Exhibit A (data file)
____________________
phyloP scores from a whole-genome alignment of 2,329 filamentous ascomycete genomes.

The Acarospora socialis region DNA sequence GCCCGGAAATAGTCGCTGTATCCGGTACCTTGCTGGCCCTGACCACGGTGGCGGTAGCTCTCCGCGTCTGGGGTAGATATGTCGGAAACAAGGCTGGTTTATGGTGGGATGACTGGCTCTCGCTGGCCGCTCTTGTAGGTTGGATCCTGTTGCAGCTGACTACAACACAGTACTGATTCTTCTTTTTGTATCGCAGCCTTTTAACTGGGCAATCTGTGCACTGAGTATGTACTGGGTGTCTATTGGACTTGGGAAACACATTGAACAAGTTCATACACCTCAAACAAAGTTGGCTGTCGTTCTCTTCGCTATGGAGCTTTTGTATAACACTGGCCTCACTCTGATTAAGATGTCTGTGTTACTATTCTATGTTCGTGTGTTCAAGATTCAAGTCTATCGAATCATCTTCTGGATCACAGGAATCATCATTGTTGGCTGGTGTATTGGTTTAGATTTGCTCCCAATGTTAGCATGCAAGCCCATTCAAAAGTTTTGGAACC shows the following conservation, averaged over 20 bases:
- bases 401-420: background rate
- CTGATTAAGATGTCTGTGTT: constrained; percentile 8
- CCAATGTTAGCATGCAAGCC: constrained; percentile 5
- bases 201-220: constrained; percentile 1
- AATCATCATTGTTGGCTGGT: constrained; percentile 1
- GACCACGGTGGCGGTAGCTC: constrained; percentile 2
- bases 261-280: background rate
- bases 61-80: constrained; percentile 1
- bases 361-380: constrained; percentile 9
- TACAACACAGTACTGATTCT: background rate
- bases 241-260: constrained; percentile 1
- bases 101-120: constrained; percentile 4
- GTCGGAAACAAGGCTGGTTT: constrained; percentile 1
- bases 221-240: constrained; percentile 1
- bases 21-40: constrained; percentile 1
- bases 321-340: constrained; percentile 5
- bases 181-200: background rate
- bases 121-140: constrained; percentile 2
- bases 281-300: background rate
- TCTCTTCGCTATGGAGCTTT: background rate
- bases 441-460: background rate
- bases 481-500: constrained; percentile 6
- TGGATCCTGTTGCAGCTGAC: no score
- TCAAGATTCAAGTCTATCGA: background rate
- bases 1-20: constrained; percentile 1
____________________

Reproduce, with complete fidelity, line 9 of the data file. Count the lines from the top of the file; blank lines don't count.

- bases 261-280: background rate